Remote work allows people to access big city jobs from small towns

Remote work can help people live and work where they want, without having to sacrifice a good paycheque. Imagine: the safety and adventure-at-your-doorstep of small town life combined with an interesting, well-paying home-based job. That’s the dream, isn’t it. Well, it’s my dream anyways…

Recently, the US state of Vermont announced a grants program that is offering $10,000 for people who choose to move and work remotely there. These grants cover relocations expenses, coworking memberships, computers, internet, and other work-related expenses. It’s a smart move for a state with a quickly aging population and new residents will get access to beautiful east coast scenery and activities.

New Mexico is working on a similar grants-based economic development program, aiming to reduce declining populations and get access to consistent, well-paying jobs.

You could live off-grid like remote worker Jeff Thrope, who left Los Angeles for New Mexico. He and his partner spend most of their free time hiking with their two dogs, and get to enjoy the picturesque surrounding landscape and peace of rural living.

Or leave the hustle of a busy place like Silicon Valley for Stillwater, MN like online entrepreneur Paul Bromen. He’s cut his rent down from $1,800 to $600 which allows him to travel more. He says he sometimes misses the networking opportunities of Silicon Valley, but ultimately enjoys a freer and more flexible lifestyle in his small town.

While I live in a small city (under 400,00 people), I still get to travel to small towns throughout the year and work remotely. Looking at closed shops and wincing at the thought of towns relying solely on tourism as their main source of income, I know remote work programs could help fill the gaps left by seasonal tourism jobs and allow more skilled professionals escape busy cities for a more relaxed, affordable, and outdoorsy lifestyle.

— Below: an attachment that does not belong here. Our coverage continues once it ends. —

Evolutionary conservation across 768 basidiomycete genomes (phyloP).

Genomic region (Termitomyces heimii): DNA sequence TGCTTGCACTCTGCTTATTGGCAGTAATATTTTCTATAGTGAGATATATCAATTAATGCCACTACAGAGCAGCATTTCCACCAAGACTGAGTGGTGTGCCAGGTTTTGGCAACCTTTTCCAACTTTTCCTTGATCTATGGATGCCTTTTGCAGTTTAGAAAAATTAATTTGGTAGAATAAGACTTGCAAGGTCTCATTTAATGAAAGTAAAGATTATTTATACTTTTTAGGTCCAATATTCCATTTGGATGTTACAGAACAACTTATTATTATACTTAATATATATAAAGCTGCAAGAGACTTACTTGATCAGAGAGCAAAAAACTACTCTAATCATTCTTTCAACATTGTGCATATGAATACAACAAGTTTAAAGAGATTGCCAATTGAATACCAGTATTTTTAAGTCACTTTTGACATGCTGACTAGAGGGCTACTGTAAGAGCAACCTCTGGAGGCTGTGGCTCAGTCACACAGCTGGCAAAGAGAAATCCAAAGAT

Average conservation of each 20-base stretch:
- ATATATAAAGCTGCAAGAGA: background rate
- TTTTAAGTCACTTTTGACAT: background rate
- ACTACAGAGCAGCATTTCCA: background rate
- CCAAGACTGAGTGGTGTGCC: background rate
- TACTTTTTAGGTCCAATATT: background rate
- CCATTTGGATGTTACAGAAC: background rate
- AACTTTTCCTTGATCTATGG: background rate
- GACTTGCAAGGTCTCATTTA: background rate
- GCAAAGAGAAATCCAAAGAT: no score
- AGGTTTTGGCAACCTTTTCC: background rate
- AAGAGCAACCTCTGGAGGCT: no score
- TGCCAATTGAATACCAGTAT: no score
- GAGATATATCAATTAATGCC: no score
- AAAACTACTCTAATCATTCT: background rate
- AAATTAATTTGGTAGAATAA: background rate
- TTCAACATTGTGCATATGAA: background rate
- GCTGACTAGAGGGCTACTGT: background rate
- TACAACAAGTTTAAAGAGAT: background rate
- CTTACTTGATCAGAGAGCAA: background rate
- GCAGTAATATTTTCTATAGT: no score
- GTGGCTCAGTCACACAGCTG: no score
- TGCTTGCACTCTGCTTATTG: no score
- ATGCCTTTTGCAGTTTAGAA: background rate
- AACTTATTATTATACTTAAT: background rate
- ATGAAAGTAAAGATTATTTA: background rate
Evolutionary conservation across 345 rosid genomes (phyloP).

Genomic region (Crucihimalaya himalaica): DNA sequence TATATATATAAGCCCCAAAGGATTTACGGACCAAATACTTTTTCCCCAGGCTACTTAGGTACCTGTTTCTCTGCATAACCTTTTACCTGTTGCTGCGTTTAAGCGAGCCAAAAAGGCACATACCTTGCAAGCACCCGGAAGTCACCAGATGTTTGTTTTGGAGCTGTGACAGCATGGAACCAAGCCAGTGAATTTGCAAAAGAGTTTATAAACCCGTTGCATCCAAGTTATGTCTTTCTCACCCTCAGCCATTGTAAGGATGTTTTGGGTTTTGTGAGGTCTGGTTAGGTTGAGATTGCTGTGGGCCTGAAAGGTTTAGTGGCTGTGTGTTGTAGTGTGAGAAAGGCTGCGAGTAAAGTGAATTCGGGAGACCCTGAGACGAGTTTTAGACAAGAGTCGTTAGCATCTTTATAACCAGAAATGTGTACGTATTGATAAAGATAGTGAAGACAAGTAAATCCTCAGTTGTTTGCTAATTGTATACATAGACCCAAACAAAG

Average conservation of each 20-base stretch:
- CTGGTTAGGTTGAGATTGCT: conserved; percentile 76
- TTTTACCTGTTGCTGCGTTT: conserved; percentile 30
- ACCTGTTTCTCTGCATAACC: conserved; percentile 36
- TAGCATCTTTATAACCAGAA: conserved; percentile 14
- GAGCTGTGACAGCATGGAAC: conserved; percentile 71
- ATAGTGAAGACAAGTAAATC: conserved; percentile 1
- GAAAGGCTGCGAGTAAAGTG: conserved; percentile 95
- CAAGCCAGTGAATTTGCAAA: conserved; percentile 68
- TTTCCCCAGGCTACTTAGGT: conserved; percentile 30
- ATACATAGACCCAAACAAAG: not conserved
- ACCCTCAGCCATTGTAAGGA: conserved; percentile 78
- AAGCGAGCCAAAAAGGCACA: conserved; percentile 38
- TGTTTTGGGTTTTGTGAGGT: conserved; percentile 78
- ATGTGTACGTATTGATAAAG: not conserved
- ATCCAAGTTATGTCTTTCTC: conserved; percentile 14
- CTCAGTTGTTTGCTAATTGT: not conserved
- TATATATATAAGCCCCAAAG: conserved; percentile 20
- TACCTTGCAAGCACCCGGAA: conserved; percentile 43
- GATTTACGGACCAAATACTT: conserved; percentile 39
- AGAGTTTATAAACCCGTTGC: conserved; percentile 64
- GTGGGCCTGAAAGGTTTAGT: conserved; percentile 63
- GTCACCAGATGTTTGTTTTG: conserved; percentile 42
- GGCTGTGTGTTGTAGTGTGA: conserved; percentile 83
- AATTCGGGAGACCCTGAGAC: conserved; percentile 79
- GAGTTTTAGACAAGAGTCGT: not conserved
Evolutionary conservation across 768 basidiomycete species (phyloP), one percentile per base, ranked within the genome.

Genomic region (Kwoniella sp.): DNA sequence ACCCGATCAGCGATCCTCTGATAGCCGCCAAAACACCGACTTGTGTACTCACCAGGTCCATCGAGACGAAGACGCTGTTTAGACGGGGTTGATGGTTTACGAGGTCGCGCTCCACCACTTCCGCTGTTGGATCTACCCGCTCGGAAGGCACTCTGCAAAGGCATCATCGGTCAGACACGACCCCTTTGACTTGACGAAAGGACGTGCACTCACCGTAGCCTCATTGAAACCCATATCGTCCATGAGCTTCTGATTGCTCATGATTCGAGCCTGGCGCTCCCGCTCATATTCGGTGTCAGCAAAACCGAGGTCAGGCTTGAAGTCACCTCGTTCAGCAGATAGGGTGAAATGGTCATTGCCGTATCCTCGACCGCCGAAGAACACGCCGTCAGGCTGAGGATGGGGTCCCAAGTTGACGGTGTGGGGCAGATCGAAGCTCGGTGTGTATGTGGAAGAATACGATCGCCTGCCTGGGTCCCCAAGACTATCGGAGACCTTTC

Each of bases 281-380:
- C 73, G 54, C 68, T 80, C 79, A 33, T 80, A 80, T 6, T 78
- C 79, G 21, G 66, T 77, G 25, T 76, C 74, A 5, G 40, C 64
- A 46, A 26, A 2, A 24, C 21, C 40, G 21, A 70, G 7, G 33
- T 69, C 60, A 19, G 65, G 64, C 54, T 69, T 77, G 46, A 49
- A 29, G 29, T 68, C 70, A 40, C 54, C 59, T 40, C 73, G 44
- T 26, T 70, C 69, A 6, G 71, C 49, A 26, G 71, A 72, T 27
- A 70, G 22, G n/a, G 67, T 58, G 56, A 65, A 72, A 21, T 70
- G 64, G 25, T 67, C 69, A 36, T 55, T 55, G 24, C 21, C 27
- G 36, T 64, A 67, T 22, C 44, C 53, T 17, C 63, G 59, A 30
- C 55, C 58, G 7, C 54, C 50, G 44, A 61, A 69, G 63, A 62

Traditionally rural jobs are under threat from technological advancement. Autonomous transport trucks, automated mining and farming, and more will slowly (or possible, quickly) displace some of the higher paying jobs in small towns. Young people will continue leaving for higher paying work in the cities. This trend has been growing since the dawn of the industrial revolution. Schools will shut down as fewer young families fill them and our beloved small towns will continue evolving into retirement or vacation communities, lacking diversity and that “local” feel.

A remote workforce could stimulate new business, including turning empty commercial spaces into coworking offices, occupying cafés and restaurants year-round and during quieter hours, filling local events, and adding customers to local internet and computer services companies. They would bring money from the larger centres, like Silicon Valley, and distribute it locally.

In the city where I live, rent is ridiculously expensive. Home ownership is out of the question (the average home price in Victoria, British Columbia is over $700,000) and frankly, I could do without the increasing traffic, lineups, and crime. It’s been a long time since I lived somewhere where I could leave the front door unlocked and get out in nature (or to the ski hill) in 15 minutes or less. I haven’t moved back to a small town because of the jobs issue (which I thankfully no longer have, due to working remotely) but plan to eventually. Prior to living in the city, I lived in various small towns including Tofino, Sun Peaks Resort, and Revelstoke where surfing, snowboarding, mountain biking, and hiking were just a few minutes away. Imagine what that could do for many stressed-out office workers’ quality of life.

Remote work is not the only answer to boosting small-town economies, but I believe it could help.